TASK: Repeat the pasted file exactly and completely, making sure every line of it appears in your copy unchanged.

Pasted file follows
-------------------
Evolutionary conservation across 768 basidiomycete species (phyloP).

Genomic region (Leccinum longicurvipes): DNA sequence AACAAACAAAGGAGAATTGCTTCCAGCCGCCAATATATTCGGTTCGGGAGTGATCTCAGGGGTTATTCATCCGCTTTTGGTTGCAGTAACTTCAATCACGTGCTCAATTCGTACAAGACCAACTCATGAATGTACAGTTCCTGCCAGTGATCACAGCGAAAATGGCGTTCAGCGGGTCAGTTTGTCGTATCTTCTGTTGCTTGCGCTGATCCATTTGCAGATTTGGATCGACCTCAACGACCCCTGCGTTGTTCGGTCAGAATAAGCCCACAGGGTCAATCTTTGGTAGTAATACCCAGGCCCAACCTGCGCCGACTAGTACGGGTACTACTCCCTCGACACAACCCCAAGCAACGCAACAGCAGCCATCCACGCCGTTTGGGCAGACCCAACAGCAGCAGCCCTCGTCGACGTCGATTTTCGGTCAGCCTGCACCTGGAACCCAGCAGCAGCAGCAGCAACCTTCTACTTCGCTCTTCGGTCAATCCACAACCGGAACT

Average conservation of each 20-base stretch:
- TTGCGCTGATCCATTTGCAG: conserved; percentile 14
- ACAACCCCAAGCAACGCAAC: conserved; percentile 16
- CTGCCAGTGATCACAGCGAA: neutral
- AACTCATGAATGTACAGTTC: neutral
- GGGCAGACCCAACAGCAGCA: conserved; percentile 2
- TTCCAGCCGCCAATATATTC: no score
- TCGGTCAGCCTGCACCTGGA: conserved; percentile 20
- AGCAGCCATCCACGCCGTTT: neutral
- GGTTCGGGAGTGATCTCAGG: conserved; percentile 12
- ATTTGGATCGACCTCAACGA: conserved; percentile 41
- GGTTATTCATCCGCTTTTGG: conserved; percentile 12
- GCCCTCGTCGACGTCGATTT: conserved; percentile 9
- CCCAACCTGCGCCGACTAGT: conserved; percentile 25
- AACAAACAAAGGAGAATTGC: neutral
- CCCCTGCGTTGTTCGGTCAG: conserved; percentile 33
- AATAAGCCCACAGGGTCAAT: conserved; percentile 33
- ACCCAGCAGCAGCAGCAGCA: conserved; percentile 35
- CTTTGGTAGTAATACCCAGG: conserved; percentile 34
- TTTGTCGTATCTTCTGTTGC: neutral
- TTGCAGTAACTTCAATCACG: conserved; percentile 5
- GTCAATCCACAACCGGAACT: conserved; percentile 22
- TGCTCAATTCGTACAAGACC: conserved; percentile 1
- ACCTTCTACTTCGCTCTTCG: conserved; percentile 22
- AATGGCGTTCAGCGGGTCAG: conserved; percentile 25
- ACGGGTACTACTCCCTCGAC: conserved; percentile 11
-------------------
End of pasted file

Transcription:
Evolutionary conservation across 768 basidiomycete species (phyloP).

Genomic region (Leccinum longicurvipes): DNA sequence AACAAACAAAGGAGAATTGCTTCCAGCCGCCAATATATTCGGTTCGGGAGTGATCTCAGGGGTTATTCATCCGCTTTTGGTTGCAGTAACTTCAATCACGTGCTCAATTCGTACAAGACCAACTCATGAATGTACAGTTCCTGCCAGTGATCACAGCGAAAATGGCGTTCAGCGGGTCAGTTTGTCGTATCTTCTGTTGCTTGCGCTGATCCATTTGCAGATTTGGATCGACCTCAACGACCCCTGCGTTGTTCGGTCAGAATAAGCCCACAGGGTCAATCTTTGGTAGTAATACCCAGGCCCAACCTGCGCCGACTAGTACGGGTACTACTCCCTCGACACAACCCCAAGCAACGCAACAGCAGCCATCCACGCCGTTTGGGCAGACCCAACAGCAGCAGCCCTCGTCGACGTCGATTTTCGGTCAGCCTGCACCTGGAACCCAGCAGCAGCAGCAGCAACCTTCTACTTCGCTCTTCGGTCAATCCACAACCGGAACT

Average conservation of each 20-base stretch:
- TTGCGCTGATCCATTTGCAG: conserved; percentile 14
- ACAACCCCAAGCAACGCAAC: conserved; percentile 16
- CTGCCAGTGATCACAGCGAA: neutral
- AACTCATGAATGTACAGTTC: neutral
- GGGCAGACCCAACAGCAGCA: conserved; percentile 2
- TTCCAGCCGCCAATATATTC: no score
- TCGGTCAGCCTGCACCTGGA: conserved; percentile 20
- AGCAGCCATCCACGCCGTTT: neutral
- GGTTCGGGAGTGATCTCAGG: conserved; percentile 12
- ATTTGGATCGACCTCAACGA: conserved; percentile 41
- GGTTATTCATCCGCTTTTGG: conserved; percentile 12
- GCCCTCGTCGACGTCGATTT: conserved; percentile 9
- CCCAACCTGCGCCGACTAGT: conserved; percentile 25
- AACAAACAAAGGAGAATTGC: neutral
- CCCCTGCGTTGTTCGGTCAG: conserved; percentile 33
- AATAAGCCCACAGGGTCAAT: conserved; percentile 33
- ACCCAGCAGCAGCAGCAGCA: conserved; percentile 35
- CTTTGGTAGTAATACCCAGG: conserved; percentile 34
- TTTGTCGTATCTTCTGTTGC: neutral
- TTGCAGTAACTTCAATCACG: conserved; percentile 5
- GTCAATCCACAACCGGAACT: conserved; percentile 22
- TGCTCAATTCGTACAAGACC: conserved; percentile 1
- ACCTTCTACTTCGCTCTTCG: conserved; percentile 22
- AATGGCGTTCAGCGGGTCAG: conserved; percentile 25
- ACGGGTACTACTCCCTCGAC: conserved; percentile 11